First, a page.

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Generation Next: Ireland's rugby retirements

With a handful of Ireland’s Golden Generation having now slipped the wrong side of 30, how many have the appetite for another year of competitive international rugby?

Gordon D'Arcy, Ronan O'Gara and Brian O'Driscoll in training  last week.
Gordon D'Arcy, Ronan O'Gara and Brian O'Driscoll in training last week.
Image: David Davies/PA Wire/Press Association Images

THE NATIONAL SIDE’S loss to Wales on Saturday was made especially poignant by the knowledge that it was likely to be the last time a handful of Ireland’s most talented players, the core around which the squad has been fashioned for nearly a decade, shared the field in a Rugby World Cup.

Two quarter-final appearances and an ignominious group stage exit– the World Cup record the so-called “Golden Generation” will bequeath to posterity– stand in puzzling asymetry to the wealth of talent the national side has had at its disposal over the past three campaigns. Add to that a lone Six Nations Grand Slam (2009) and you have a misleadingly lightweight legacy against which the stars of this international generation will be judged.

That it simply wasn’t to be, that talent and ambition couldn’t reach the accommodation with destiny that appeared inevitable only two years ago, will be tough for many players to bear.

Retirements look unavoidable; but who are the players most likely to cede their place in Declan Kidney’s squad over the coming months?

Ronan O’Gara (age: 34): The fly-half’s temperament has become the stuff of Irish rugby legend, but the physical demands of international rugby are likely to prove an insurmountable barrier to his continued presence in the Irish set-up. He appears to have backed away from his stated intention to retire in the immediate wake of Ireland’s World Cup campaign, but the No10 is beginning to enter that period of his career where retirement rarely remains a matter of choice.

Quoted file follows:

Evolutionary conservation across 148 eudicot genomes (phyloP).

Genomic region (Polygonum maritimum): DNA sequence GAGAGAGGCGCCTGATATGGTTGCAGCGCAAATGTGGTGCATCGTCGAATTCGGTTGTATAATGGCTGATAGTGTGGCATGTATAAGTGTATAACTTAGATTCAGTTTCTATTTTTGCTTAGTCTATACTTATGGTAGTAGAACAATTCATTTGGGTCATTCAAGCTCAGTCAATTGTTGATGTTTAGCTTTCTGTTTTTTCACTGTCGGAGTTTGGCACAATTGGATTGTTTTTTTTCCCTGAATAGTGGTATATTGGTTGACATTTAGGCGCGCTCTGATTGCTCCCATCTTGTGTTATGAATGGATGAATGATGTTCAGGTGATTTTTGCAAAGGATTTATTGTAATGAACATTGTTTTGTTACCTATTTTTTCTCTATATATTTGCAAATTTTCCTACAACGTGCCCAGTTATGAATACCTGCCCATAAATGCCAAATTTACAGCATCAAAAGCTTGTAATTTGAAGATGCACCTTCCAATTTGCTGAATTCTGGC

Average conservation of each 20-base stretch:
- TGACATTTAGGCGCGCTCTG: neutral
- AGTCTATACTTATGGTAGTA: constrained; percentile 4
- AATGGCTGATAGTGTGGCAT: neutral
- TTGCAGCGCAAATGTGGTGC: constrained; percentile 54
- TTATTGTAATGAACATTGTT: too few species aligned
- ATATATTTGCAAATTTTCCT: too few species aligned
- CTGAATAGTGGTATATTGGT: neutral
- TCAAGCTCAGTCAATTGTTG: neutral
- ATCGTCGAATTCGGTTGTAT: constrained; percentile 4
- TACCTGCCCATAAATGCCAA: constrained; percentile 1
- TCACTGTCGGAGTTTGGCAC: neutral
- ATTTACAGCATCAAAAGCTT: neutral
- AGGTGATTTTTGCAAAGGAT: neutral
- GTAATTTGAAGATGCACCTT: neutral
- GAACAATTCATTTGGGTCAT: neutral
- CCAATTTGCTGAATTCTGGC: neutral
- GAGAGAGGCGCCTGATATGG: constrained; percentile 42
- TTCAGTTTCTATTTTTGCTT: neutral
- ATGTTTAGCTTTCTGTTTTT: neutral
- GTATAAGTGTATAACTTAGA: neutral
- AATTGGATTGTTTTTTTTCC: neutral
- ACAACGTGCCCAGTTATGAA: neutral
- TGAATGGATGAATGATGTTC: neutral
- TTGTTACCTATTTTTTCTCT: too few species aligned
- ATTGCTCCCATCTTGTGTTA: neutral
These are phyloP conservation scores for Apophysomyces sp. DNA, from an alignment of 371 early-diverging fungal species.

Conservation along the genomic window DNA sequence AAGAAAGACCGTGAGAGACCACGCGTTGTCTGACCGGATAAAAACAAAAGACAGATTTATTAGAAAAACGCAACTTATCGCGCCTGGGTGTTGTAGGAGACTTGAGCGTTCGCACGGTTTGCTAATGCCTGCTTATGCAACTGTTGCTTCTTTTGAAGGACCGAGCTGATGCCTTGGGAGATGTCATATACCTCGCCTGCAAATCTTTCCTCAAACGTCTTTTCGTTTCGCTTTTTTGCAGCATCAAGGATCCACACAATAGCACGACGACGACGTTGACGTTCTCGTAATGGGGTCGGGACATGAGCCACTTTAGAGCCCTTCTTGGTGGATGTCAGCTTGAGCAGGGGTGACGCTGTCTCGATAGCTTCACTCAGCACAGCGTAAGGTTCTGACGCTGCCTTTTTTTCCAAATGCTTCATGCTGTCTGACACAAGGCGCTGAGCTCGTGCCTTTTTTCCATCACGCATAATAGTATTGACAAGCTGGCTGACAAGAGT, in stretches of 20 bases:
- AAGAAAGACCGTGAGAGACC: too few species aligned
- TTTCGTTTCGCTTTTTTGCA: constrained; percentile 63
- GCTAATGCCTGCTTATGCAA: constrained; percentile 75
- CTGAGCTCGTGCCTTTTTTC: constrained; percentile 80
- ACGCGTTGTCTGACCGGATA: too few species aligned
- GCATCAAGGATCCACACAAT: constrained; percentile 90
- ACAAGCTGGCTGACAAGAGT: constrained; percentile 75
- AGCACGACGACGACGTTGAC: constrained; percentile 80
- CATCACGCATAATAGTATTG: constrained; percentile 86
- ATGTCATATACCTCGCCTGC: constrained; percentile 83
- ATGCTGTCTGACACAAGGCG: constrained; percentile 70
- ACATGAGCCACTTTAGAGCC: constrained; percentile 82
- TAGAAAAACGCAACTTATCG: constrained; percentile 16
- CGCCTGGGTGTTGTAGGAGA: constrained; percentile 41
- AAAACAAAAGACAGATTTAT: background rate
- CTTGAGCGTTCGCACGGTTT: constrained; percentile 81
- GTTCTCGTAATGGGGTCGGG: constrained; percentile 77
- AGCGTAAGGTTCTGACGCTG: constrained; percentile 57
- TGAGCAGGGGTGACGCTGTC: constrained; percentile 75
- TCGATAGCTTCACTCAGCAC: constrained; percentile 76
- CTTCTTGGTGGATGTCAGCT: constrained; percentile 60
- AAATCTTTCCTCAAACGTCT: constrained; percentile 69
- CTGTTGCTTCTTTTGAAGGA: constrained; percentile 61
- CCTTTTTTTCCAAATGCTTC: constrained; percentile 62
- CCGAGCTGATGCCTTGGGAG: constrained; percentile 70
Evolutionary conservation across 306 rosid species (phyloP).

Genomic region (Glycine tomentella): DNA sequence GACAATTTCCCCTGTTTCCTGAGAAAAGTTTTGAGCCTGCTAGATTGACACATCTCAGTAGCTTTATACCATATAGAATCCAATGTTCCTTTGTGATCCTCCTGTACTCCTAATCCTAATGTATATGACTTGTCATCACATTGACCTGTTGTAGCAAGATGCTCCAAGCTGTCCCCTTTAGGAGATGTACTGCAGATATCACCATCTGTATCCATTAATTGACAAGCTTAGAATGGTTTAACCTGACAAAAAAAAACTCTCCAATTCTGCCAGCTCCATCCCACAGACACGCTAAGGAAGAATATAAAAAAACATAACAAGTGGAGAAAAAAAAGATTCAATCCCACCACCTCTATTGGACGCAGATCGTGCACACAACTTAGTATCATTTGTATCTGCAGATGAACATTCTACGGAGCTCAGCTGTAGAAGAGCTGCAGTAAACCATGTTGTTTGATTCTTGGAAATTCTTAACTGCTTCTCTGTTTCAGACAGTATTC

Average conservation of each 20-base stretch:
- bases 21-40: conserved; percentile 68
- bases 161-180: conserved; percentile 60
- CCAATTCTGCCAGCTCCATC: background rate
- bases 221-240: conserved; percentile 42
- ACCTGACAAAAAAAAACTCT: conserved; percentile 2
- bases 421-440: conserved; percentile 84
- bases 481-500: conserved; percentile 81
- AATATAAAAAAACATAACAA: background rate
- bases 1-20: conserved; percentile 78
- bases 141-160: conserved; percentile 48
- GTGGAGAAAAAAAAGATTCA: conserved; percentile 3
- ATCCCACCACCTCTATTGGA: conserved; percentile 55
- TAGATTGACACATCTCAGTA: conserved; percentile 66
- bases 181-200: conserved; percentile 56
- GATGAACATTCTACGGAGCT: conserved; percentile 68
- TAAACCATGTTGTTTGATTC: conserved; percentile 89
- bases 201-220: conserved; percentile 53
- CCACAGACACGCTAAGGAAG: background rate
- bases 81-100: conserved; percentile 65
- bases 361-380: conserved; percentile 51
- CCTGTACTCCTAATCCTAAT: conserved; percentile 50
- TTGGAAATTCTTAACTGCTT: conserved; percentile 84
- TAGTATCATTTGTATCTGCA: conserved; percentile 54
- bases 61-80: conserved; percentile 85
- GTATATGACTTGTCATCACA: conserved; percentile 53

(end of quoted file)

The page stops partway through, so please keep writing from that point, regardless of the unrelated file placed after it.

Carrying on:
Brian O’Driscoll (age: 32): The finest Irish player of all-time and, arguably, the most consistently impressive international player of the last decade, O’Driscoll still possesses sufficient attacking threat to trouble the strongest defences in world rugby, even if it is one now defined more by his nearly unrivalled match intelligence than brute speed and agility. With his dream of leading Ireland to another major international victory effectively at an end, the longevity of his club career may well begin to take precedence.

Paddy Wallace (age: 32): A jack of all trades, the breadth of the Ulsterman’s skill-set has frequently proven more of a hindrance to his progress than a boon. Less intelligent a fly-half than Ronan O’Gara, less dynamic an inside-centre than Gordon D’Arcy, Wallace’s commitment to the cause has, nonetheless, been admirable. Now, with his hopes of ever sealing a place in the starting 15 fast retreating, is his patience finally wearing thin?

A career-ending injury? ©INPHO/James Crombie

David Wallace (age: 35): A rampaging Manu Tuilagi prevented Wallace from even taking his place on the plane to New Zealand and, at 35 years of age, the flanker’s days as an international No7 look numbered, particularly given the success of the slightly unorthodox back row partnership of Stephen Ferris and Sean O’Brien during the subsequent tournament. Wallace has defied expectation on numerous occasions in the past, but a return to the starting 15 would, given the circumstances, be nothing short of a miracle.

Paul O’Connell (age: 31): Only a few weeks shy of his 32nd birthday, O’Connell finds himself adrift in a sporting limbo similar to that of O’Driscoll and O’Gara. Injuries have taken their toll in recent years and the coming months will offer the lock a chance to happen upon some new goals and attempt to strike a balance between his provincial and international ambitions.

Jerry Flannery (age: 32): As the source of his recent internet celebrity can well attest, Flannery’s technical ability remains very much intact, but a series of debiliating calf injuries, the latest of which forced him to abandon Ireland’s World Cup campaign, have undoubtedly taken their toll. With Rory Best having distinguished himself in his place and Sean Cronin assuming the role of understudy, it looks unlikely that he’ll ever return to the fold.

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